Switched Capacitor DC DC Converters Topologies and Applications

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					Switched Capacitor DC-DC
Converters: Topologies and
Applications
 Bill Tsang and Eddie Ng
Outline
  Motivations
  Dickson’s Charge Pump
  Other Various Charge Pumps
  Applications
  Conclusion
Motivations
  Inductorless
  On-chip integration
  Low cost
  High switching frequency
  Easy to implement (open-loop system)
  Fast transient but large ripple
  High efficiency but limited output power
Ideal Dickson’s Charge
Pump(Phase 1)
                                    2VDD-Vt
VDD
              VDD-Vt

                           VDD-Vt



                  VDD-Vt

          0

        VDD

• Clk=0, Clk_bar=VDD
• Finite diode voltage drops, Vt
Ideal Dickson’s Charge
Pump(Phase 2)
                                                  3VDD-2Vt
VDD                             2VDD-Vt
                                                  2VDD-2Vt
            VDD-Vt




               VDD-Vt

       VDD

       0


 • Clk=VDD, Clk_bar=0
 • Maximum voltage stress on diodes 2VDD-Vt => reliability issue
 • Maximum voltage stress on capacitors VCn =n(VDD-Vt) => reliability issue
Dickson’s Charge Pump




                                                 C1=C2=C3=C




      (Body effect can be significant at later stages)
Non-idealities
  Threshold voltage drop   [Mos charge pumps for low-voltage operation]




  Parasitic capacitor divider voltage drop
  Low conversion efficiency and pumping
  gain
  Limited maximum number of stages


                                       [An on-chip High-voltage generator circuit for
                                       EEPROMs with a power supply voltage below 2V]
Modified Switch


                   CTS




 •Static Charge Transfer Switches (CTS)
 •Eliminate transistor threshold drop
Modified Dickson’s Charge Pump #1 (NCP-1)




  Conditions:
     1, Clk=Vdd,Clk_bar=0: v2, v3+V
     To turn on transistor Ms2; Vgs = 2V
     2, Clk=0,Clk_bar=VDD: v1, v2+V,v3
     To turn off transistor Ms2; Vgs = 2V   impossible
Modified Dickson’s Charge Pump #1
(NCP-1)
    Static Charge Transfer Switches (CTS)
    Better voltage pumping gain than diodes

    Lower voltage equals upper voltage of
    pervious stage
    Utilizing higher voltage from following stage
    to drive CTS
    Reverse charge sharing since CTS cannot turn
    off completely
    Modified Switch #2


MN1 used to turn off MS1               MP1 used to turn on MS1

                           MN1   MP1
                                       Next
                                       stage




          • Eliminate transistor threshold drop
          • Complete turn-off of switch, MS1
Modified Dickson’s Charge Pump #2 (NCP-2)




 Conditions:
    1, Clk=Vdd,Clk_bar=0: v2, v3+V
    To turn on transistor MP2 and MS2; Vgs = 2V
    2, Clk=0,Clk_bar=VDD: v1, v2+V,v3
    To turn on transistor MN2 and turn off MS2; Vgs = 2V
Complete Circuit(NCP-2)




  •Careful PMOS well connection to prevent latch-up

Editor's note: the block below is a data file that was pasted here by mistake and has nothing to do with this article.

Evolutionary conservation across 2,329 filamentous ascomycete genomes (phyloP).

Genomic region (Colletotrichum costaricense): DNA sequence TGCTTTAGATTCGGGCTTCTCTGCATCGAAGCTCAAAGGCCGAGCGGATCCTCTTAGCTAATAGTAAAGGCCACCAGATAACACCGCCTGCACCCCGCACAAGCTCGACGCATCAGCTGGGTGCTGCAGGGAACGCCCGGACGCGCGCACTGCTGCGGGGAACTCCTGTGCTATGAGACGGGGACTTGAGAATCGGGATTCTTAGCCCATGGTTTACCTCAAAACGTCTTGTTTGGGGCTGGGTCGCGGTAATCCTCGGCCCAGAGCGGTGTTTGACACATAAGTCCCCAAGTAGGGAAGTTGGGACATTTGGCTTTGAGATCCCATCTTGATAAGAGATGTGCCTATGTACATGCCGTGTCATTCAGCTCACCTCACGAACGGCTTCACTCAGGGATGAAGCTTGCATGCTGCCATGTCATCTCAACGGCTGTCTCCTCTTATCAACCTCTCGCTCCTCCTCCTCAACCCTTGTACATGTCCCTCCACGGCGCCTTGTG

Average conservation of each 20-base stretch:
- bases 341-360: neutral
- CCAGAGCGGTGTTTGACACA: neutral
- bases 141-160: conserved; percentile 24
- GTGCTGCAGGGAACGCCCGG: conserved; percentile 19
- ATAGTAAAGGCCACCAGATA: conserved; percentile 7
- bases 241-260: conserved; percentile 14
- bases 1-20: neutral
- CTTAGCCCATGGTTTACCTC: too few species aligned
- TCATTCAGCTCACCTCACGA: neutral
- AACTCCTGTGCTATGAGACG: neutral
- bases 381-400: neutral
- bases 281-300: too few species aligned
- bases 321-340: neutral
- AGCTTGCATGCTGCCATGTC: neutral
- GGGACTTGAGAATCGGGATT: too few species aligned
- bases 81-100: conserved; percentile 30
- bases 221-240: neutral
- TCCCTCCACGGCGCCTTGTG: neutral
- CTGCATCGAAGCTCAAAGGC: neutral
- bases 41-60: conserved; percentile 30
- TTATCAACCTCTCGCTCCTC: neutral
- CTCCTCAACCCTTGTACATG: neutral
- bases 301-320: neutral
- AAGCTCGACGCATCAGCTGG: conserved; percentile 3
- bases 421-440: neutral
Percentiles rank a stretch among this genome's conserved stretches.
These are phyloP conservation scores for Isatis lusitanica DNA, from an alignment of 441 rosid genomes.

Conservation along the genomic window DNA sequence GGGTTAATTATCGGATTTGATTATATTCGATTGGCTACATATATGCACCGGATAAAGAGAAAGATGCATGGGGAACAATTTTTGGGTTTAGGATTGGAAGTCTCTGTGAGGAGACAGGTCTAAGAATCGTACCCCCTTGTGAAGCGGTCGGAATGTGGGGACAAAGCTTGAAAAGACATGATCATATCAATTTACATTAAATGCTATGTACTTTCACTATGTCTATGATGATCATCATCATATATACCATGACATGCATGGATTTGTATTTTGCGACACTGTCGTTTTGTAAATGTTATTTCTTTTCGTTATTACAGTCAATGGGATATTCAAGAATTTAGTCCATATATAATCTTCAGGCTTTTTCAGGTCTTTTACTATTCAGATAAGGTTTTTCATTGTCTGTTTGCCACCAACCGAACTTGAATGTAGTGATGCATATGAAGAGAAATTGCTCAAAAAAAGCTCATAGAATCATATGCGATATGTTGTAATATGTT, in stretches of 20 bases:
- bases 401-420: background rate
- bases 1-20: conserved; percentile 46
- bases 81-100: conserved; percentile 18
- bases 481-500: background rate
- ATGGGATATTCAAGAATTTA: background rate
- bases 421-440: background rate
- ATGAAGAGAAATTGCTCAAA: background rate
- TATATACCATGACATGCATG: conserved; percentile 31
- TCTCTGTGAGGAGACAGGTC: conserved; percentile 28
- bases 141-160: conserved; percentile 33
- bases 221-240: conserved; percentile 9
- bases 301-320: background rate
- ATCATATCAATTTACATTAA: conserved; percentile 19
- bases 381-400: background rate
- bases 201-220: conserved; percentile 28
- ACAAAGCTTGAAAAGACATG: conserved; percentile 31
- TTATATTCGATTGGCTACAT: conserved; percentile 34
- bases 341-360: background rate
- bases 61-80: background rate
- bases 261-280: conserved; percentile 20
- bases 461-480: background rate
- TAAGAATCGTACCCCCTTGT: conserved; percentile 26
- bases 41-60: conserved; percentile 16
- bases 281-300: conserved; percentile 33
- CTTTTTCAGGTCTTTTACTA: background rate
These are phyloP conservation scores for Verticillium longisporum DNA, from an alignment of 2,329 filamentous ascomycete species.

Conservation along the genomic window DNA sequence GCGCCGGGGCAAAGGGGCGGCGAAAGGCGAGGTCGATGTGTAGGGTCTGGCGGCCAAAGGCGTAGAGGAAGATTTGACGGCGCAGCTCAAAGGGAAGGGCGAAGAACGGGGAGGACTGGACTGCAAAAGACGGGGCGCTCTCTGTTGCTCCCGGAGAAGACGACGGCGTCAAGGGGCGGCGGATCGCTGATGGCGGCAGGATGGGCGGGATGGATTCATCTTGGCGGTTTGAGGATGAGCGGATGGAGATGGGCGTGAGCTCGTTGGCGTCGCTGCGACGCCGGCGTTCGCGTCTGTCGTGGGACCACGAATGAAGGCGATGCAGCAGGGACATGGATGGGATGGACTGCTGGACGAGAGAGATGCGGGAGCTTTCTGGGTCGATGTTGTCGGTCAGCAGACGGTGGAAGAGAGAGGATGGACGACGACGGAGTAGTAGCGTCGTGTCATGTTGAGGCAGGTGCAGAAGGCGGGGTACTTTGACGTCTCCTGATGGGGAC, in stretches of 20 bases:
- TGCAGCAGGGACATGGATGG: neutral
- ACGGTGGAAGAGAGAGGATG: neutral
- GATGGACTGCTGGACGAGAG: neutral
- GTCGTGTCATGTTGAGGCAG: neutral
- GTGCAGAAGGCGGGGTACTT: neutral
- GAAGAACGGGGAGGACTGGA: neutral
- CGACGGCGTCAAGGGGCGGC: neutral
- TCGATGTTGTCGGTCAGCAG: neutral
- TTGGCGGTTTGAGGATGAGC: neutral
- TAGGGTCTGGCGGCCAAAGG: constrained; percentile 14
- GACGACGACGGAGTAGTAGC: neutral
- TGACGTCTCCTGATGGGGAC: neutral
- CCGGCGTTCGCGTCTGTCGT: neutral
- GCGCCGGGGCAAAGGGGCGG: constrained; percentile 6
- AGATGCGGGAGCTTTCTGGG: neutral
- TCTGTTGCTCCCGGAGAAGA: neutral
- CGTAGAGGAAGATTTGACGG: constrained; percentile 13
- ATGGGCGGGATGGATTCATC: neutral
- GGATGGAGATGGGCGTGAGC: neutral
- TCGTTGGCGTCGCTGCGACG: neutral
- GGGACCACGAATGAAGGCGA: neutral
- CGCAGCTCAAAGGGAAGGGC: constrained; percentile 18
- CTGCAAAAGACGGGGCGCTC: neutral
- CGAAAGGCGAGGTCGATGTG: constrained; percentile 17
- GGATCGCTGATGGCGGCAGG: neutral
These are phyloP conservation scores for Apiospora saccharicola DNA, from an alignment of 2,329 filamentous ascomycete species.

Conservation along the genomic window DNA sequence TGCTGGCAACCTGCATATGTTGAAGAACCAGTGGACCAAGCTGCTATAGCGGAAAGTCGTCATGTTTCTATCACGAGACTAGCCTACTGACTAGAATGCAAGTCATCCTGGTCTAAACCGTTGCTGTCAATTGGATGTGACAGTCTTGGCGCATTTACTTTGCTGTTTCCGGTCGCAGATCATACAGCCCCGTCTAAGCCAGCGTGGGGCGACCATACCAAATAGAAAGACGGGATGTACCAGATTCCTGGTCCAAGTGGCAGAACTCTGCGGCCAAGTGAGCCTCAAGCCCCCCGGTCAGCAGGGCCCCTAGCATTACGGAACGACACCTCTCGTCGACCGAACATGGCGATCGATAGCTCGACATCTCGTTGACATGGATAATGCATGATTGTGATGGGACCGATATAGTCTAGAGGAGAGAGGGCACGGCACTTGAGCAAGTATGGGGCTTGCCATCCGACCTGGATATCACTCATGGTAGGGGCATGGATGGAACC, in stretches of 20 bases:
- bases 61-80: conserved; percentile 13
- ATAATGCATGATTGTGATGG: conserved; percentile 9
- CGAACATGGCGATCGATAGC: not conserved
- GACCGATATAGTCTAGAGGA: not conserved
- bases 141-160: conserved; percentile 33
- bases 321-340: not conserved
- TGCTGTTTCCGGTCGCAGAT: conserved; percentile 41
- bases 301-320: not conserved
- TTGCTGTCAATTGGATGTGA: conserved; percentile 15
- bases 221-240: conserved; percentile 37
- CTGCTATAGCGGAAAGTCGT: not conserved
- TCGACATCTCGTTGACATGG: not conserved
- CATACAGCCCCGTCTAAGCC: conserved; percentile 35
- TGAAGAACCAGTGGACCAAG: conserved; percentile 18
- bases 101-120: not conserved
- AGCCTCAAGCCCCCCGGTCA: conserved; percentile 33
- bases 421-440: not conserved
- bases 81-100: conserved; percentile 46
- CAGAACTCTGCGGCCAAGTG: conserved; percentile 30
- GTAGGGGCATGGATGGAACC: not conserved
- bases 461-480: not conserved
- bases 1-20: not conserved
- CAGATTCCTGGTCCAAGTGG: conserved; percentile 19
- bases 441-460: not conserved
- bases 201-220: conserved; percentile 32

•Diode-connected output stage used
Modified Dickson’s Charge
Pump #3 (NCP-3)
NCP-3 uses boosted clock at output stage
Converters Output Voltage
Results
Optimum Capacitance
Selection




          [A Low-Ripple Switched-Capacitor DC-DC Up converter for Low-voltage applications]
Efficiency and Output Impedance
  Power loss due to: Vth, Rds(on), ESR, Cp,
  etc                         [Performance limits of switched-capacitor DC-DC Converter]




  Efficiency estimation
                 M=ideal conversion ratio




  Output impedance (slow switching)
                               [Performance limits of switched-capacitor DC-DC Converter]


                 Ts=switching period
                 i= parasitic time constant


               q=charge supplied to the source Vout
 Cross-Coupled Charge Pump




                                                     • PMOS to transmit 2VDD to output
                                                     • Bodies tied to source(highest voltage) to
                                                     avoid forward biasing junction diodes
[Area-efficient CMOS Charge Pumps for LCD Drivers]
H-bridge Topology
  Commercial
  products (Linear
  Technology,
  Fairchild, Maxim …)
  Buck or Boost
  functions
  Negative voltage
  generation
H-bridge Topologies
Phase 1: transistors in red are on
Phase 2: transistors in blue are on




                                              Vout = 2Vin




      Vout = -Vin

                                      Vout = 0.5 Vin
Application (1): Flash Memory
  Floating gate programming
  Control gate voltage >> Vdd




                                [ee141 lecture]
Application (1): Flash Memory
Nominal VDD= 5V
Application (2): Sample Switches

  S/H circuit– constant
  vgs sampling with all
  input level
  Reduces distortion
  Reduces Rds(on)

          Voltage
          doubler
Application (3): Low voltage
Amplifier
  Positive zero in
  Miller compensation
  1/gm pole-zero
  cancellation                     [charge-pump assisted
  low-power/low-voltage CMOS Opamp Design]




                                                           >2VGS
Conclusion
  Different Dickson’s SC converters
  discussed
  Optimal Capacitor size selection
  Discussion of cross-coupled doublers
  Commercial product: Full H-bridge
  Applications: Flash, ADC, Amplifier, LCD
  driver

				
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